The day of the cowboys’ dominance has faded now but the power of great stories well told has not. This is a series and a book worthy of a more extensive revival. Let’s hope someone with the power to do something about it agrees with me. We’d all be winners then…

Riders of the Range © 1990 Fleetway Publications. Compilation © 1990 Hawk Books.

Commando: True Brit

Commando True Brit

By various (Carlton Books)
ISBN: 978-1-84442-121-3

DC Thomson is probably the most influential comics publisher in British history. The Beano and Dandy revolutionised children’s comedy comics, the newspaper strips Oor Wullie and The Broons (both created by the legendary Dudley D. Watkins) have become a genetic marker for Scottishness and the uniquely British “ordinary hero” grew from the prose-packed pages of Adventure, Rover, Wizard, Skipper and Hotspur.

In 1961 the company launched a half-sized title called Commando. Broadly the size of a paperback book, it had 68 pages per issue and an average of two panels a page. Each issue told a complete war story (usually of World War I or II – although all theatres of conflict have featured since) and told tasteful yet gripping stories of valour and heroism in stark black and white dramas which came charged with grit and authenticity. The full painted covers made them look more like novels than comics and they were a huge and instant success. They’re still being published at the rate of eight every month.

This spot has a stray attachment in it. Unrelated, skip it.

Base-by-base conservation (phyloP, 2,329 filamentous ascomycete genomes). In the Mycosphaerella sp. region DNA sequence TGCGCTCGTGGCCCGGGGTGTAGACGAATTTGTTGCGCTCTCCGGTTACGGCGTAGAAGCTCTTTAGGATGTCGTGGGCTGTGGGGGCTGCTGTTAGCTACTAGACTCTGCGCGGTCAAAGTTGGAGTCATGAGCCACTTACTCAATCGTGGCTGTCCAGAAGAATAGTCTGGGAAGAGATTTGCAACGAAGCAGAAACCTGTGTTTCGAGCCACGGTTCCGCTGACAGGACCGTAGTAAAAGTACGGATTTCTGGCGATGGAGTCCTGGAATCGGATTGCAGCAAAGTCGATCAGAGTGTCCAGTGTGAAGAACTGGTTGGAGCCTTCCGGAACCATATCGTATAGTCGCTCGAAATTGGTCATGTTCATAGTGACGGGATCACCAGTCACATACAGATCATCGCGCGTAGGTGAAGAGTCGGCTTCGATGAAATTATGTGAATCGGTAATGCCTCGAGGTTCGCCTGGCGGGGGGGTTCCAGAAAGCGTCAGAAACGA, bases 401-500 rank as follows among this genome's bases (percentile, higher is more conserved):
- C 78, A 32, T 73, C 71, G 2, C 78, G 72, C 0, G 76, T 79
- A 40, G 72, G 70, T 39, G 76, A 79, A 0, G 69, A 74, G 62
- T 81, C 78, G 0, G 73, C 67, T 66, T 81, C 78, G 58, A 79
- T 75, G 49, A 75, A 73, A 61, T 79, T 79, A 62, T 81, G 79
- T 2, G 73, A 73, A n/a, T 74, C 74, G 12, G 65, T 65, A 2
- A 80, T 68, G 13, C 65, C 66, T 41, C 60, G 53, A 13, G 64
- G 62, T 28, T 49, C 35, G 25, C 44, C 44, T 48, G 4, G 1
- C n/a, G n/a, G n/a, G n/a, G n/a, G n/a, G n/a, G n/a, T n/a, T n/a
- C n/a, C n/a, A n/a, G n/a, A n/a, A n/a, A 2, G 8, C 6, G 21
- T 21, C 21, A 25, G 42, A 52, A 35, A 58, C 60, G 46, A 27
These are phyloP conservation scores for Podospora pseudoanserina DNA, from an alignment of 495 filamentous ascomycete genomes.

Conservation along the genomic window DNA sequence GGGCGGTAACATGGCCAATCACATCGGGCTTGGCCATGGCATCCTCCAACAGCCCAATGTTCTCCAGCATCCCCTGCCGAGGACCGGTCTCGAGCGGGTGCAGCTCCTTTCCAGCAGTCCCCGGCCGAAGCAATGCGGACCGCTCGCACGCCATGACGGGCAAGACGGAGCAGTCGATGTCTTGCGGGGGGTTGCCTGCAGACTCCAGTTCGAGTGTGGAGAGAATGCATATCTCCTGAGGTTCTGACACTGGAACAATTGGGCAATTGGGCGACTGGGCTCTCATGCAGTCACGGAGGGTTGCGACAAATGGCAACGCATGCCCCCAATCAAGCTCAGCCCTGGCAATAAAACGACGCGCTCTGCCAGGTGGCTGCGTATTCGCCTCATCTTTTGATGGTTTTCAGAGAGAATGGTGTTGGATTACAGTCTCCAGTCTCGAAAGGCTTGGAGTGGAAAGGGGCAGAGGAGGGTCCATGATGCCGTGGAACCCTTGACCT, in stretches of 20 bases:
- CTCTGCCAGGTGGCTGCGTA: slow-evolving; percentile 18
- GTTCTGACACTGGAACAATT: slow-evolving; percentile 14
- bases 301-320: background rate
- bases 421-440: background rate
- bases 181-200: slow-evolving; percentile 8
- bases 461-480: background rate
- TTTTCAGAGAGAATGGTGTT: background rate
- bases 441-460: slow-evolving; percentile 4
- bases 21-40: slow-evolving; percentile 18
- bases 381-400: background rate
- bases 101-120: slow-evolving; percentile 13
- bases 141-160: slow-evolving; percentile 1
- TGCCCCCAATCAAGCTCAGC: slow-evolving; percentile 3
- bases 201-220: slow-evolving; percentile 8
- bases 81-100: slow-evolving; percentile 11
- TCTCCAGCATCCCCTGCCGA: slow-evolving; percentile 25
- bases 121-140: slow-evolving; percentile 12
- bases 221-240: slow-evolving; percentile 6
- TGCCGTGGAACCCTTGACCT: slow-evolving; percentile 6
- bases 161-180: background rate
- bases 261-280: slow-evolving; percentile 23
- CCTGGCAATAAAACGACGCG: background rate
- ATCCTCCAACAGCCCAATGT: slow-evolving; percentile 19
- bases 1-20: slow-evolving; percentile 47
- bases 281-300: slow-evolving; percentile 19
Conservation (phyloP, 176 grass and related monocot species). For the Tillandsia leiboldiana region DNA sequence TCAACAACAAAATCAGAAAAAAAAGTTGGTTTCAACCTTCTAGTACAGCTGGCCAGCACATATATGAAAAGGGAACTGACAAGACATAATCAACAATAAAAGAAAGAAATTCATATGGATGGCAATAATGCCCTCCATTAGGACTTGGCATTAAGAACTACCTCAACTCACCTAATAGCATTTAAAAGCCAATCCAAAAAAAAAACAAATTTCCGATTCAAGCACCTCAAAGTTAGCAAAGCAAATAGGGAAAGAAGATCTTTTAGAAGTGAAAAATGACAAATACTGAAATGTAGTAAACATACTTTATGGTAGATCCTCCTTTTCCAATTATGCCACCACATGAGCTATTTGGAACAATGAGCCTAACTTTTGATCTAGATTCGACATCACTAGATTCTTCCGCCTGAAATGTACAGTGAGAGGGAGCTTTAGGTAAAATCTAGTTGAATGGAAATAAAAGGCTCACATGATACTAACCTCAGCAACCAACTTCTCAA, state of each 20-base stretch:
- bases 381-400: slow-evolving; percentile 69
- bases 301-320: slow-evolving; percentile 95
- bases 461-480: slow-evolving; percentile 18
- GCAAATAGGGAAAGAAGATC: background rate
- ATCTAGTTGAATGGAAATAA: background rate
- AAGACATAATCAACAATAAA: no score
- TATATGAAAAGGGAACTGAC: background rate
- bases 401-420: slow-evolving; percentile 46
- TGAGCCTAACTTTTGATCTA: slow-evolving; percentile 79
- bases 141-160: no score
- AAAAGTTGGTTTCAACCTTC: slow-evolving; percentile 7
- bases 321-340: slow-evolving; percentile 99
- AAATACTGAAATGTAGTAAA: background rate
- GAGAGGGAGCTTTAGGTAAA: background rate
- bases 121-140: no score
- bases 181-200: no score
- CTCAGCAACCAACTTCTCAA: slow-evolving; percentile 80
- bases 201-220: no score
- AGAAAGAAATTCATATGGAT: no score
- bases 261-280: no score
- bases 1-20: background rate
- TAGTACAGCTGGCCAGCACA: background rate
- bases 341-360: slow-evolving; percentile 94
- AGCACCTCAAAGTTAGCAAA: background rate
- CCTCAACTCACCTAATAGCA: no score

This volume collects an even dozen of these mini-epics, selected by series editor George Low, and although much of the collection’s marketing concentrates on the nostalgic element by exhorting the reader to remember dashing about the playground shouting “Achtung” or “Donner und Blitzen” and saluting like Storm-troopers, these tales – subtitled “The Toughest 12 Commando Books Ever” are fine and compelling examples of comic storytelling.

Because of company policy these tales are all uncredited, (and I’d rather not prove my vast ignorance by guessing who did what), so you’ll have to be content with the work itself, although the many fan-sites should be able to provide information for the dedicated researcher. So if you’re looking for a more British comics experience, well-written and wonderfully illustrated, check out ‘Guns on the Peak’, ‘The Fighting Few’, ‘Bright Blade of Courage’, ‘The Haunted Jungle’, ‘Tiger in the Tail’, ‘The Specialists’, ‘Mighty Midget’, ‘VLR: Very Long Range’, ‘Flak Fever’, ‘Fight or Die!’, ‘Fearless Freddy’ and ‘Another Tight Spot…’ in this brilliant compilation.